Thirsty cows needed water on frigid day

It was 8 degrees below zero, and I had to chop holes in the pond ice for 35 thirsty shorthorn cows about noon. It would take a while to get into my warmest gear, so I planned to bundle up and go out about 11. I gathered the clothes and put them in the warm living area to be ready: boots, wool socks, wool gloves underneath water resistant outer gloves, two pair of jeans. I layered things until the ice couldn’t touch any bare place.

I walked slowly, turning sideways, holding the big double-bladed ax on one shoulder. I finally got to the pond. Our Pekingese dog, Fuey, loped tirelessly through the deep snow and loved it. I hadn’t planned for the 35 shorthorn cows to come out of the timber but they came, following us to the pond west of the house. Sharp ice splinters struck my slacks as I chopped. I loosened the scarf and rested. When I had chopped through 4 inches of ice, all in one spot, there was still no water oozing out of the hole. The 35 cows were on their way to this pond to drink, and I was too tired to hurry!

The thirsty animals crowded around me, some of their faces right down where my ax blade was landing. I wondered whether those cows would ever take turns if I did chop through to water in this one little place. I threatened them to keep them back, so I could swing that heavy ax and not injure a cow.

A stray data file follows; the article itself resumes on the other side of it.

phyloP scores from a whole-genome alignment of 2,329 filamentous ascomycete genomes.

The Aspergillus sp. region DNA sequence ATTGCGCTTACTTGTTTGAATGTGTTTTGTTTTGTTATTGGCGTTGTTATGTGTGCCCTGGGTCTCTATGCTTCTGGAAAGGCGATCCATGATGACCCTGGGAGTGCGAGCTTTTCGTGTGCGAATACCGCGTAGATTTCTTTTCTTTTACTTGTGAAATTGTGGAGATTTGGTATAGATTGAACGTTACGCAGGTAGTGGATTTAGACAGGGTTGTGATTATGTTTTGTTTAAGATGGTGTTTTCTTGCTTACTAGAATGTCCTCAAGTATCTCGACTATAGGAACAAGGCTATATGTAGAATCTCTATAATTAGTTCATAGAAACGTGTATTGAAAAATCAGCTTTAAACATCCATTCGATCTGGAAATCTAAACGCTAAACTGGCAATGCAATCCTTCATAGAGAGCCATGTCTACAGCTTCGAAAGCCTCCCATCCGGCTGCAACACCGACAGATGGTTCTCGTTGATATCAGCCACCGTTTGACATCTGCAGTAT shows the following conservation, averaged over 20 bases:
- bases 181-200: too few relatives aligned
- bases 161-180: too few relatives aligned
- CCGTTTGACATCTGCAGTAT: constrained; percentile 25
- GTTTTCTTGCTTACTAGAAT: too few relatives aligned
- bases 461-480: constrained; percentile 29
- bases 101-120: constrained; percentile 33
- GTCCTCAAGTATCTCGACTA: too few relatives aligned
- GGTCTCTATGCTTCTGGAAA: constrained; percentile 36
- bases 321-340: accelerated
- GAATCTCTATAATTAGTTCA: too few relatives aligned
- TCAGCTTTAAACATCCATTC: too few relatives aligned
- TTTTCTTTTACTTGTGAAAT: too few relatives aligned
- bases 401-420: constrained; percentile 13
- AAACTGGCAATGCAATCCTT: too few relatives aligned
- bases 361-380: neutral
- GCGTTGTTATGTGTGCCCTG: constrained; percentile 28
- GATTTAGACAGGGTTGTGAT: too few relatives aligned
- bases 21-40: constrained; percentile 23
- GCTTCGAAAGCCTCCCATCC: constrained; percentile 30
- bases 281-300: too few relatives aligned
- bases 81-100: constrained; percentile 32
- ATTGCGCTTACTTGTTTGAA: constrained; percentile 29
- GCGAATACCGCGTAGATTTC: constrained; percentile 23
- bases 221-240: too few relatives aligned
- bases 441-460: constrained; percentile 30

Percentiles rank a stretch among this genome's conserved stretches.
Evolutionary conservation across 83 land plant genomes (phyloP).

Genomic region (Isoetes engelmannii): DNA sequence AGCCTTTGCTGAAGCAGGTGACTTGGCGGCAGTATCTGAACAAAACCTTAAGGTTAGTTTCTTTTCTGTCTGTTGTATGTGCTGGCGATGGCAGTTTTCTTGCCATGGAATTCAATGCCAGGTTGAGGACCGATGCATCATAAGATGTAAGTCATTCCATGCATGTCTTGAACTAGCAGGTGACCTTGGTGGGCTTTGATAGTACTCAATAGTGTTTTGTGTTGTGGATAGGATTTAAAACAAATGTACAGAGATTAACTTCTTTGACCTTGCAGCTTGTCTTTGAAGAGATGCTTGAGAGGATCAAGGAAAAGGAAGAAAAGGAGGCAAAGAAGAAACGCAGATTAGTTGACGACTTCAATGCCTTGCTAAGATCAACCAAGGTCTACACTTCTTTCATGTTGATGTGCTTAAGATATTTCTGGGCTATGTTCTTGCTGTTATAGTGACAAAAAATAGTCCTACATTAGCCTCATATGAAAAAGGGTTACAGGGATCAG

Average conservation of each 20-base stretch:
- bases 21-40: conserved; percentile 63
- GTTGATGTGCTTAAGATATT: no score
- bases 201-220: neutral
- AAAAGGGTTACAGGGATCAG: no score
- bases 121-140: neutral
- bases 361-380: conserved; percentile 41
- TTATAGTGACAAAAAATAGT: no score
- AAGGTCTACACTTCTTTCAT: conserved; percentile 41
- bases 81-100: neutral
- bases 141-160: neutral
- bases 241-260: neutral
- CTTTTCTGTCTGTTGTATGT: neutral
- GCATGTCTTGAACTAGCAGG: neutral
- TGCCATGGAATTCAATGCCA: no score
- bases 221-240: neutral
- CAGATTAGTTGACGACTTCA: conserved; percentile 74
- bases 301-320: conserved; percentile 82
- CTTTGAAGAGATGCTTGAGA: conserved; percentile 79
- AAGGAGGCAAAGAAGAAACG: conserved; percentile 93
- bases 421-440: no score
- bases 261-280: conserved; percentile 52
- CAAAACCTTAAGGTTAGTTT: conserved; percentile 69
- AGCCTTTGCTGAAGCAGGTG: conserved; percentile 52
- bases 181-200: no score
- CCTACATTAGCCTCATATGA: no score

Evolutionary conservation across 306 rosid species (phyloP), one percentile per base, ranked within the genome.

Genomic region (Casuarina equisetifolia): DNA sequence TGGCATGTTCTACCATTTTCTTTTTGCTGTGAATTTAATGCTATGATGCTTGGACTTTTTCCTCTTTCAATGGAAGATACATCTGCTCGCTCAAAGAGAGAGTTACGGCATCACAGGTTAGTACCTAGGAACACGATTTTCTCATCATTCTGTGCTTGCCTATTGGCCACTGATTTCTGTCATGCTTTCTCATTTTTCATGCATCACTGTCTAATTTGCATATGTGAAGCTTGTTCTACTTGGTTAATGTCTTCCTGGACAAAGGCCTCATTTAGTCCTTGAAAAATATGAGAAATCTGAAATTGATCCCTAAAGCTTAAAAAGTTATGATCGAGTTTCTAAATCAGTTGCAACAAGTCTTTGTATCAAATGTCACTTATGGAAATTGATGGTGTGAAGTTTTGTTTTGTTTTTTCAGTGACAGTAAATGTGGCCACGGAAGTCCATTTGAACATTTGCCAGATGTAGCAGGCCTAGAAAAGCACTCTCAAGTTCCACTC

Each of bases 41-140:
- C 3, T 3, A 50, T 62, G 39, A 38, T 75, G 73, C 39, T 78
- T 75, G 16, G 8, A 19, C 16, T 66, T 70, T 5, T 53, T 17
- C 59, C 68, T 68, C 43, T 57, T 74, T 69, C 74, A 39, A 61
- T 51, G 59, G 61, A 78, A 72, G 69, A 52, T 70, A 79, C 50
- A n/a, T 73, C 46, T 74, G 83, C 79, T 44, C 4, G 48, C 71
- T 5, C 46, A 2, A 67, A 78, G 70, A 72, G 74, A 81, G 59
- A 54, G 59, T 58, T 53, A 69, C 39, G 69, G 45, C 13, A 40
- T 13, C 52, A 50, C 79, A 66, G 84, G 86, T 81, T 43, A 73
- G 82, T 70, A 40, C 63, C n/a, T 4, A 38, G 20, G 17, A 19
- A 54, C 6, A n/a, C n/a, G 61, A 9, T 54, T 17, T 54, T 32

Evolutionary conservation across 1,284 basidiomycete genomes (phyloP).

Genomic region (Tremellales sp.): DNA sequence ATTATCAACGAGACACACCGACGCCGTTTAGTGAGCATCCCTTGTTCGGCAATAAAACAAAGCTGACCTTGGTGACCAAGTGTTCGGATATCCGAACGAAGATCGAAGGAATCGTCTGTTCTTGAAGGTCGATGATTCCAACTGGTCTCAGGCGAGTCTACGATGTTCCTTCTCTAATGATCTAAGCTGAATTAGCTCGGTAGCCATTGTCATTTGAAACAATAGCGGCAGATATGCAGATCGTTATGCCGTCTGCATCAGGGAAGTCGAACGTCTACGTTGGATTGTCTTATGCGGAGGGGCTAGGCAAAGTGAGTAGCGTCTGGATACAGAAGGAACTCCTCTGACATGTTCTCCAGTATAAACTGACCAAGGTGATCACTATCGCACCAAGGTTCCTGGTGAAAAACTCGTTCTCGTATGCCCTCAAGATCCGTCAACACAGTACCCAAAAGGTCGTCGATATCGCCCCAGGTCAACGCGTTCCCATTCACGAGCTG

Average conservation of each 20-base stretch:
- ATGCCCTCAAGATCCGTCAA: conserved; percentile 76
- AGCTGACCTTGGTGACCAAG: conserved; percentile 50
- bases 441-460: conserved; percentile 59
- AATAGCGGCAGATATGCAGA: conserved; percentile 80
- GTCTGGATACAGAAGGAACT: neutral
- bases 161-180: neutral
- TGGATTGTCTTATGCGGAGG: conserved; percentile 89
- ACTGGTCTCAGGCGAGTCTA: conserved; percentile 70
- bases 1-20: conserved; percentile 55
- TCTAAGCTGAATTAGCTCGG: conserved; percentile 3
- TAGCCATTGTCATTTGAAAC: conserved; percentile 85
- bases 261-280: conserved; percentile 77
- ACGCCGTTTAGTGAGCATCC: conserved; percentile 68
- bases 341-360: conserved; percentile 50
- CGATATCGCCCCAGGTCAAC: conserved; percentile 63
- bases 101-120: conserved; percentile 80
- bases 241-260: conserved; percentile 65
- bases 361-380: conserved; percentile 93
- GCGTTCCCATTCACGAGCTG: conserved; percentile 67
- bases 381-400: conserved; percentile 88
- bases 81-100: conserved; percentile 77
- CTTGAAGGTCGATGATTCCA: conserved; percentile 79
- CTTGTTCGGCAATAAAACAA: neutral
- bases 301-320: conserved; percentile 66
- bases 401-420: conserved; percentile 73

The ice was at least 6 inches thick, and it gripped the ax between strokes. When water finally seeped into the slot, I knew I had chopped through. Every cow wanted to drink first! I frightened them back and continued to whittle away at the thick ice. The ax was heavier with every blow because the water splattered and froze on it almost instantly.

It also froze on my boots, pants legs and gloves but did not touch my skin. My air came in short breaths. Finally a huge square chunk of ice was loose, floating in the hole, and I had to get it out. I also had to cut more holes to get water where several cows could drink at one time. I tilted the ax and got it under one corner of that heavy ice chunk and finally got one corner up out of the hole. After several attempts, the entire chunk was out and upside down on the pond’s surface. The two most aggressive cows drank at the same time, and others tried, unsuccessfully, to push them aside while standing on the pond ice.

Soon I chopped a second hole and, finally, a third. That was easier because the cows ignored my chopping in favor of pushing each other for a chance to slurp the water. My frozen pant legs were over my five-buckle overshoes, which didn’t touch my slacks or my legs. Icy plastic gloves kept the cold from touching my inner woolen gloves. Finally Fuey and I went to the house with a warm, satisfied feeling - remembering the music of thirsty cows drinking.

Once warm and rested, I went to my refrigerator door to read a clipping I had posted there. It reminded me that, "Pure joy comes from doing something that needs doing!" Fuey and I had a real feeling of pure joy this day.

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